They’ve forced themselves to suffer immensely to get there, and now that they’re there, it’s not at all what it promised to be. This can cause some people to go off the deep-end — because, of course, they were sure they had it all figured out, and when they come to find out they were mistaken, they find themselves utterly lost and without hope. They have no idea now what they must do to actually achieve what it is they were striving for for so long and with such pains. This is one of the main reasons why you hear of many such people, in such positions of financial abundance that you’d give your left-arm to be in yourself, dealing with severe depression and other emotional issues.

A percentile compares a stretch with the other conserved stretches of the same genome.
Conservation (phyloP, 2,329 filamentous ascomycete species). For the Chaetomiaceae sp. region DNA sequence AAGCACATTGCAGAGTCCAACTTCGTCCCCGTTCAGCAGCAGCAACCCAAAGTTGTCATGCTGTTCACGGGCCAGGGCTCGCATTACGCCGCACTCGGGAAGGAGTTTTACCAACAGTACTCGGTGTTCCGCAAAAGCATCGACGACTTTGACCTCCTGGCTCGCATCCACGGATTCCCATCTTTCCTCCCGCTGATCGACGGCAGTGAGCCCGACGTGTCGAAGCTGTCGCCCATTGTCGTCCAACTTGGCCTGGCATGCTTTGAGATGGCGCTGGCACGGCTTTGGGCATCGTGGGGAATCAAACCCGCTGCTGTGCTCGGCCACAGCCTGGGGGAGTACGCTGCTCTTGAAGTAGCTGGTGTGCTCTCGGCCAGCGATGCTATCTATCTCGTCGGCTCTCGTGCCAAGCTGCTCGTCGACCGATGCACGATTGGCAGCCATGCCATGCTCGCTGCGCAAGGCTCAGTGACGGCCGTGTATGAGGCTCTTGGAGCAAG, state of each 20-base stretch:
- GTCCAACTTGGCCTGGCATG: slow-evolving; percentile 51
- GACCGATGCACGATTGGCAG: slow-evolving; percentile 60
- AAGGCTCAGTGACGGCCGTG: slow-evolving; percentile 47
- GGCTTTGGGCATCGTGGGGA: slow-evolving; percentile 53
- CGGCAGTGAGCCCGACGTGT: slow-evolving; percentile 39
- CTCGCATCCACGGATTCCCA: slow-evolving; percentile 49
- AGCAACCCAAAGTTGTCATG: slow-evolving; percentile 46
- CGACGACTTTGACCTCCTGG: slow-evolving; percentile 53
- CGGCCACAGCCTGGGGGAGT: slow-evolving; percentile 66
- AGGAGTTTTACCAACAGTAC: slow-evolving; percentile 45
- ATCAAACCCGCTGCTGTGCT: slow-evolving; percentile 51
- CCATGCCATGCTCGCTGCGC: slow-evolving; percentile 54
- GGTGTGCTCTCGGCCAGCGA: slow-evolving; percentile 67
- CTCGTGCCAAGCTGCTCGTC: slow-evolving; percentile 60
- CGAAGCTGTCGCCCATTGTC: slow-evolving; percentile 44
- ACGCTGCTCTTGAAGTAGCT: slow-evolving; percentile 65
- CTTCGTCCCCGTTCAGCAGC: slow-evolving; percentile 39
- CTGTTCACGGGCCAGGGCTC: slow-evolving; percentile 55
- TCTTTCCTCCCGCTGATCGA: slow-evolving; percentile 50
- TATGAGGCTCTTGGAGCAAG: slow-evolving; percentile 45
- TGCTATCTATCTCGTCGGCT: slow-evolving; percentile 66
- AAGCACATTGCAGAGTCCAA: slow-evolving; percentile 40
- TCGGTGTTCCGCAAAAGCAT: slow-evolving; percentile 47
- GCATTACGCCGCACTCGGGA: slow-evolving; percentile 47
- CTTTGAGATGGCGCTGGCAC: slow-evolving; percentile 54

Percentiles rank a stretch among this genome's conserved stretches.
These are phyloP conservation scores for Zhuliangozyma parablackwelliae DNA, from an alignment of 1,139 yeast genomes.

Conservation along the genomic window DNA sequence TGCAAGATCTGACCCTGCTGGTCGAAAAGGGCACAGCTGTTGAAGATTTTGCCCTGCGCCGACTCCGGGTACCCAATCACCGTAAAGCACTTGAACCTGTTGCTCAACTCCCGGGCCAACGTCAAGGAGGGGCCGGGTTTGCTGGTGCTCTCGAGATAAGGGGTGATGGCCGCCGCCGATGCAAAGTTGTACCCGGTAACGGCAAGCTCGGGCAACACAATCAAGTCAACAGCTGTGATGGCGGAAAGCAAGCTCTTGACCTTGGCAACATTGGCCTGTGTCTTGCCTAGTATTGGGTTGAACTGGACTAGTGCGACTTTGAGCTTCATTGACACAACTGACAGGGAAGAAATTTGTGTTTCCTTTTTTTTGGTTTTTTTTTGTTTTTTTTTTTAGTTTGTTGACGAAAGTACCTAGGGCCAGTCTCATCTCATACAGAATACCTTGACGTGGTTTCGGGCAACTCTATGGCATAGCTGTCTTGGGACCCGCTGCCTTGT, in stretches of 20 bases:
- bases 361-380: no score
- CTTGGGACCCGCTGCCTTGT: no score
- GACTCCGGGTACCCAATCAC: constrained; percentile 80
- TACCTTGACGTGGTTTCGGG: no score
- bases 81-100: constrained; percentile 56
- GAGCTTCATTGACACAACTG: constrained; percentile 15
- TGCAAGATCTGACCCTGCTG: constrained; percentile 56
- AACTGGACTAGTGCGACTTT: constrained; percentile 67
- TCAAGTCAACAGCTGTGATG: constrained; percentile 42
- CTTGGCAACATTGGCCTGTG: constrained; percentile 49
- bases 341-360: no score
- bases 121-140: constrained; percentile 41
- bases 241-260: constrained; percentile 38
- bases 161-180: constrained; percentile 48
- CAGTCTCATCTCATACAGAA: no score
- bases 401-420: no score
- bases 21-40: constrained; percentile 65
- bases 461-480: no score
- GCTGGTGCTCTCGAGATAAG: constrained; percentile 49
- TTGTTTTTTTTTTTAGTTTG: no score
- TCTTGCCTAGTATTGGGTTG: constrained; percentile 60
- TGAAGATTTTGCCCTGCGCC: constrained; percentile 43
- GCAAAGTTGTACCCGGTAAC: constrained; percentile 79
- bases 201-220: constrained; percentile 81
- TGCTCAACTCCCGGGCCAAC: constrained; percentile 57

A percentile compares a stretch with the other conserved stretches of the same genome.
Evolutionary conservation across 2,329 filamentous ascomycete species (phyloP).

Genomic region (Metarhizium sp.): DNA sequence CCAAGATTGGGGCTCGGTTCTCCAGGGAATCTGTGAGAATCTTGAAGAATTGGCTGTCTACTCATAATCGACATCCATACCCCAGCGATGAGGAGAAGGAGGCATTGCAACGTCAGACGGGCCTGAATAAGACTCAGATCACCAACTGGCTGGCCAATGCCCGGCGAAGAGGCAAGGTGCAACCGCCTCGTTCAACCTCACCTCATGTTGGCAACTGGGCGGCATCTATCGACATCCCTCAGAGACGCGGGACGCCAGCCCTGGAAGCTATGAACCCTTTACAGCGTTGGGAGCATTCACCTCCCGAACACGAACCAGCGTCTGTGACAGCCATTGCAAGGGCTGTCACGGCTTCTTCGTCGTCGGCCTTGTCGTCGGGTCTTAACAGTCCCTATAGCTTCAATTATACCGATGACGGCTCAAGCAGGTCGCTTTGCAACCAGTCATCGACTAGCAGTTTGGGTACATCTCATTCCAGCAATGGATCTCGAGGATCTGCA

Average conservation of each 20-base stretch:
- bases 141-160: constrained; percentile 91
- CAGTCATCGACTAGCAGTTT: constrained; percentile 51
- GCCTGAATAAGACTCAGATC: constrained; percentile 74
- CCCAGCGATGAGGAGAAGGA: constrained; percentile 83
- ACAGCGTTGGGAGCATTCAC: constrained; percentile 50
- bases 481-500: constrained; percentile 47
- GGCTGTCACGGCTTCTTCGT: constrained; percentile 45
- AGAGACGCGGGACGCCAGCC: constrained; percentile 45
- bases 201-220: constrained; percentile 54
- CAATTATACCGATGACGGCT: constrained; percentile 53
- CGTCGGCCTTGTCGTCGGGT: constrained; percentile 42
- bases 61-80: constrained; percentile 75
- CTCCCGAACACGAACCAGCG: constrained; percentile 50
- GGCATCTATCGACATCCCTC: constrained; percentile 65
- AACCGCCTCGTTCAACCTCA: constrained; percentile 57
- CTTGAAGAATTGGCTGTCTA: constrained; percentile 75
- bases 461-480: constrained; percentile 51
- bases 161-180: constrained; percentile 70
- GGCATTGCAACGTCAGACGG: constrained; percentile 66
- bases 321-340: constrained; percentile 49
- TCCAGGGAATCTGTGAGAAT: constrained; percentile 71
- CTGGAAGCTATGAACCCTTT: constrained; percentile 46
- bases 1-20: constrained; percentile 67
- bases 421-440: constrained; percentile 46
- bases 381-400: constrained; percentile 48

So, what’s the answer? It’s good to have wealth, yes. It can, if accompanied by wisdom, facilitate the living of a more fulfilled life. But, believing that money is an entirely benevolent and omnipotent savior for the soul is a recipe for absolute disaster. Believe me! Money is not such a savior. It can a be tool, if used only with responsibility and wisdom, to help one in working to bring about a state of greater happiness and contentment, but it can not, on its own, provide those things for you. Merely having the money you desire will not automatically provide those things. If you think it can or will, and you operate as though it can, eventually you will crash and burn — I guarantee it.